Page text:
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On the Marble Cliffs (Modern Classics) Paperback – 27 Aug 1970

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Product details

  • Paperback: 128 pages
  • Publisher: Penguin Books Ltd; New edition edition (27 Aug. 1970)
  • Language: English
  • ISBN-10: 0140029850
  • ISBN-13: 978-0140029857
  • Product Dimensions: 17.8 x 2.5 x 12.7 cm
  • Average Customer Review: 4.0 out of 5 stars  See all reviews (1 customer review)
  • Amazon Bestsellers Rank: 265,476 in Books (See Top 100 in Books)

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1 of 1 people found the following review helpful By susan traveler on 19 Oct. 2013
Format: Paperback Verified Purchase
This is a unique book; a combination of myth, parody, and history. It helps to know about the author's life before you read the book.
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Most Helpful Customer Reviews on (beta) 6 reviews
50 of 52 people found the following review helpful
Another One to Save From the Out-of-Print Oblivion 7 Feb. 2000
By Bill Best - Published on
Format: Paperback
EJ's "On the Marble Cliffs" is one of those literary classics that suffers from the reputation of its author. Because of his position as a German army official during the occupation of France in WWII, Junger is one of the more controversial authors of the century. He is also one of the best, but his work goes largely unread in the English-speaking world. Even today, people in the countries that made up the Allied powers look upon all Germans of the time as Nazis; we seem unable to tell the difference between party officials and Germans who were forced to do what they could considering the circumstances. However, this book- as well as Junger's unpublished-in-English diaries of WWII- tell the story of the part of Germany that resisted in the only way that it could. "On the Marble Cliffs" is an allegorical account of what would eventually become the great tragedy of the century. Some of the metaphors Junger uses are obvious. Some are extremely confused. However, the book's literary merit shines through in every page. It is largely hailed as the only classic produced under the Third Reich; and it is one of the few pieces of literary resistance that passed through the censors. Yet it has been out of print for years, and almost unattainable to anyone interested. To get my copy, I had to talk to a store in Kentucky who had contact with a store in Canada that sold me a paperback copy for $30. This seems to be somewhat of a tragedy considering the value of the book. This situation is due primarily to a misunderstanding of Junger himself, which could easily be remedied if HIS BOOKS WERE STILL IN PRINT!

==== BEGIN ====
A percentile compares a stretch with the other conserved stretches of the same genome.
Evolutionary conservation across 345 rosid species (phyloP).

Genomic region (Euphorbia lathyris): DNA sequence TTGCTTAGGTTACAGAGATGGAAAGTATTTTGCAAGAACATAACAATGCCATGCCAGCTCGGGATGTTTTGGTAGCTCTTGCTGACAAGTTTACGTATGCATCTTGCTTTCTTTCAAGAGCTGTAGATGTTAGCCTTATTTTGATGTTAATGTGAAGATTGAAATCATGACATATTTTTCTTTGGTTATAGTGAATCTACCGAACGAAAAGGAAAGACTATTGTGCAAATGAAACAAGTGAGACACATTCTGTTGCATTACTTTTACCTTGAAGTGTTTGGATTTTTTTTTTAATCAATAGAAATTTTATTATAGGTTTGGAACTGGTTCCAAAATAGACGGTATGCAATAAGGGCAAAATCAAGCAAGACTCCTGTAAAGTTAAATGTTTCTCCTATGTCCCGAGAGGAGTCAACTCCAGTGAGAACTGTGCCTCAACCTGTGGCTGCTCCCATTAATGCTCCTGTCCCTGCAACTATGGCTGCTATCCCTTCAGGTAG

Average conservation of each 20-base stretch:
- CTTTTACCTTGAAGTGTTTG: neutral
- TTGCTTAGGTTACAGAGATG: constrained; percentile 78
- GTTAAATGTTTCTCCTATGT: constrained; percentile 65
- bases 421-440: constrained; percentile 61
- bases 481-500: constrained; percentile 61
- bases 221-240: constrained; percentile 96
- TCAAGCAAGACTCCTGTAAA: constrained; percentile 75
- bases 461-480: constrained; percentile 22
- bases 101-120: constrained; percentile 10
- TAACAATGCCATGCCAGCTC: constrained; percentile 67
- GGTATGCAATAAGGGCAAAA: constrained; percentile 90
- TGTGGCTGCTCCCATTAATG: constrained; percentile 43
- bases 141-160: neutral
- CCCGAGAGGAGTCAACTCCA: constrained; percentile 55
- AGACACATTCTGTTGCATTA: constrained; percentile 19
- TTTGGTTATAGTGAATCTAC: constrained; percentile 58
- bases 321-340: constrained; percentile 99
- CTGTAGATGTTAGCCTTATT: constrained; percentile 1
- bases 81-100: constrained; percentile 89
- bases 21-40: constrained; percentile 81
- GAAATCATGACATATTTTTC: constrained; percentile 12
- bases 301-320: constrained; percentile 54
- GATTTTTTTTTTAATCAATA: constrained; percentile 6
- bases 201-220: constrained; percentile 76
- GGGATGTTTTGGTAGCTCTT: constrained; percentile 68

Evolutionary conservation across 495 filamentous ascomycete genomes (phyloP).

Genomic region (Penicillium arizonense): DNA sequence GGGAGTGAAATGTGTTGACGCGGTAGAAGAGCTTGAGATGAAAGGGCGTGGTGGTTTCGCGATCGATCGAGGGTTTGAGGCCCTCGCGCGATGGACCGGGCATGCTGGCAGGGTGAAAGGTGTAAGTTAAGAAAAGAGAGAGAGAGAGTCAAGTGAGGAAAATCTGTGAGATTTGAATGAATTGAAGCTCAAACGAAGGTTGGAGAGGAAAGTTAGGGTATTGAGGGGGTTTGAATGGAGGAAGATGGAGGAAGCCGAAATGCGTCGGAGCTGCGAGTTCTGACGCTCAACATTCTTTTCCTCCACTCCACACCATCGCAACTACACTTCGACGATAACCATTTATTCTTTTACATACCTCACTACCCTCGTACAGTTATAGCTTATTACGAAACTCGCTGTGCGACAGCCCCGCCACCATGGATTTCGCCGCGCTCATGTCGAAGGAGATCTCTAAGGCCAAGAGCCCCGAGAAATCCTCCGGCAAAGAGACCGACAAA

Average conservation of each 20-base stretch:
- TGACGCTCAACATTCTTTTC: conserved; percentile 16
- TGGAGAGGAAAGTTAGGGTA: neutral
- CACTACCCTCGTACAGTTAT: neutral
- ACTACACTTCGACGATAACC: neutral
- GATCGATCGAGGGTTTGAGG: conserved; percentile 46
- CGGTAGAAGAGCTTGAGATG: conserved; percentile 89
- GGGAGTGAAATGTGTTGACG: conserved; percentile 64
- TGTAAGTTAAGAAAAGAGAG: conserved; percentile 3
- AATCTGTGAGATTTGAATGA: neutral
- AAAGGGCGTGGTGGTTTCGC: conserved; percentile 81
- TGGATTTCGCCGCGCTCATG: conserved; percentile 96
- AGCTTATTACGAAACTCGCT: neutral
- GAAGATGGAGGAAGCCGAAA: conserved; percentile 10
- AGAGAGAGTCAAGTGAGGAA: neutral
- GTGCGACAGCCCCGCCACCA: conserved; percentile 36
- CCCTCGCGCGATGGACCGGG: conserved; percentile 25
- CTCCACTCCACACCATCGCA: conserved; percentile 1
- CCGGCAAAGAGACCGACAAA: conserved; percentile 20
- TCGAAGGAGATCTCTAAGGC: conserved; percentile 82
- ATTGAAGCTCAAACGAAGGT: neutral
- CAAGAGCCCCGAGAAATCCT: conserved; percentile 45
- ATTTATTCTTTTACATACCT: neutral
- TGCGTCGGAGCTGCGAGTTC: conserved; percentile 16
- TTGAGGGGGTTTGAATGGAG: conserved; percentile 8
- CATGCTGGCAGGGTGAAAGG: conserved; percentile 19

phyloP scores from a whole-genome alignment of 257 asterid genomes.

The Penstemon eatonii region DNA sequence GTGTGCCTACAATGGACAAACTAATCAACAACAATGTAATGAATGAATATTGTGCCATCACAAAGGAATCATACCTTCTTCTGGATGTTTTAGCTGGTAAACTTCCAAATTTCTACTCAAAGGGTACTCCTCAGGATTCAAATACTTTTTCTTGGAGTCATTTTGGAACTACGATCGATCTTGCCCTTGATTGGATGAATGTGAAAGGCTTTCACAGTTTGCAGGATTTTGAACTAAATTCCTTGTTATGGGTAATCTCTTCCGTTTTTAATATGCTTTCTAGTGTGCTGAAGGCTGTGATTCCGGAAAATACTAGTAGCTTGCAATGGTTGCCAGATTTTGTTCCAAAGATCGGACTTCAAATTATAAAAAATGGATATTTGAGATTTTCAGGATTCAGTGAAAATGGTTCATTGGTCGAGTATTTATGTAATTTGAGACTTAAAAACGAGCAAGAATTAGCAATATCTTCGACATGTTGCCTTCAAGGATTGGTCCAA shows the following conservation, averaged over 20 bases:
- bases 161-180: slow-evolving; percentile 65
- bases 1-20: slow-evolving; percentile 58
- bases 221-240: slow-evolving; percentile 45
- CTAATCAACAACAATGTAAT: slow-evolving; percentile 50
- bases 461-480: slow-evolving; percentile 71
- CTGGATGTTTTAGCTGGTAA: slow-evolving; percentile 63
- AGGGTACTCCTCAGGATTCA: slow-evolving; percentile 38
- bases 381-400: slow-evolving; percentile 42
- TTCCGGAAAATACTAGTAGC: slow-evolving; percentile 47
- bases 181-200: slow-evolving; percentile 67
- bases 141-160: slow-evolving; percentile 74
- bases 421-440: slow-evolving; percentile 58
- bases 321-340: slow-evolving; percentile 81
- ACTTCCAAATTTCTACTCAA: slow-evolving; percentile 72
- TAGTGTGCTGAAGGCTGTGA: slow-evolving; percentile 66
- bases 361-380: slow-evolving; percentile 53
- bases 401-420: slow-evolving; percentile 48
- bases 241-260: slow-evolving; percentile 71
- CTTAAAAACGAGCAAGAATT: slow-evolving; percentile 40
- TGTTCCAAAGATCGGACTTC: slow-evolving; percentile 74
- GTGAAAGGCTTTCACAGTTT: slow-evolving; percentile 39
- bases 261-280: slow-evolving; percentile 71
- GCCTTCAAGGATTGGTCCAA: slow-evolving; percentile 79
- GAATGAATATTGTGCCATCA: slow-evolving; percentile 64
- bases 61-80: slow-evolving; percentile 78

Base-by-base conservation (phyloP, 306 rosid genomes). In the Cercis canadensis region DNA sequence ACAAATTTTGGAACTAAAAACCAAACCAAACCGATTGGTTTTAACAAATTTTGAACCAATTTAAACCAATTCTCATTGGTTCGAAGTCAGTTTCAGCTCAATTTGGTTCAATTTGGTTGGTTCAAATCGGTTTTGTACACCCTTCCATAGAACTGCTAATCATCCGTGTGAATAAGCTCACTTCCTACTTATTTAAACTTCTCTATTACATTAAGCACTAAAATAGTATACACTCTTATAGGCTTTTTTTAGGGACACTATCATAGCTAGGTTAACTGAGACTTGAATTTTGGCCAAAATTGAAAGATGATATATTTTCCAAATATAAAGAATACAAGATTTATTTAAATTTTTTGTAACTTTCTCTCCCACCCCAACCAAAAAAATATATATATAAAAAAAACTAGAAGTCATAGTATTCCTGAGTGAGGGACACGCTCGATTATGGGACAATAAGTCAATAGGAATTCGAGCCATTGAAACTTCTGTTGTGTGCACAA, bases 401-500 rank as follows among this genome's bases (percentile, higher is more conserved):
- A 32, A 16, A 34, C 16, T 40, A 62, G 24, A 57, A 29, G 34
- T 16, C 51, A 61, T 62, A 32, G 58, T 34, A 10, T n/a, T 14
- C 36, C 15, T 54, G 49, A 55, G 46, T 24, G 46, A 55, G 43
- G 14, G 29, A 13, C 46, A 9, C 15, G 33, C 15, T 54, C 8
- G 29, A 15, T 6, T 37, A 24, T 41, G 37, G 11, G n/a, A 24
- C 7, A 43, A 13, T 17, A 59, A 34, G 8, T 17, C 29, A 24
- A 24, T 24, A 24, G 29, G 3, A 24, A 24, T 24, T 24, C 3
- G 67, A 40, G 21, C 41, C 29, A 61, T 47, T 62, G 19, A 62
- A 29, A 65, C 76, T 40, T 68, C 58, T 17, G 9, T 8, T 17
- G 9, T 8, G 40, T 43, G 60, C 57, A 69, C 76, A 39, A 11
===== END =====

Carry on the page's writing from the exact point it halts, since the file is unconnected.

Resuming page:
9 of 9 people found the following review helpful
An anti-Nazi allegory published right in Nazi Germany 1 Sept. 2011
By Michel Baudin - Published on
Format: Paperback
This book is astonishing by the context in which it was published, nazi Germany in 1939, by the author's getting away with it, and by what it reveals on the thoughts and behaviors of anti-Nazi Germans during that period.

In an imaginary land, the narrator, a botanist who lives with his brother in a house on marble cliffs, sees the peaceful world he loves destroyed and taken over by a local lord, the "master of the forest," whose henchmen burn, pillage, murder, and terrify first the ranchers in the pastureland and then the farmers behind the cliffs. After first willfully ignoring what is happening and continuing the pursuit of botany as "spiritual resistance," he eventually joins the fight too late to make a difference and sees his house burn, including his botanical collection, as the flag of the master of the forest flies over the village. The Nazis did not miss the point and would have subjected Jünger to their usual treatment for opponents, but Hitler, an admirer of Jünger's earlier work, told them not to.

The narrator's obsession with botany is a fruitless escape from the unpleasant reality. When movements like the Nazis, or religious fanatics, start gaining traction, burying yourself in work while wishing it would go away lets it in fact grow and eventually destroy everything that matters to you. It is not a stretch to interpret the story as criticism of the failure of the German elites to keep the Nazi disaster from happening.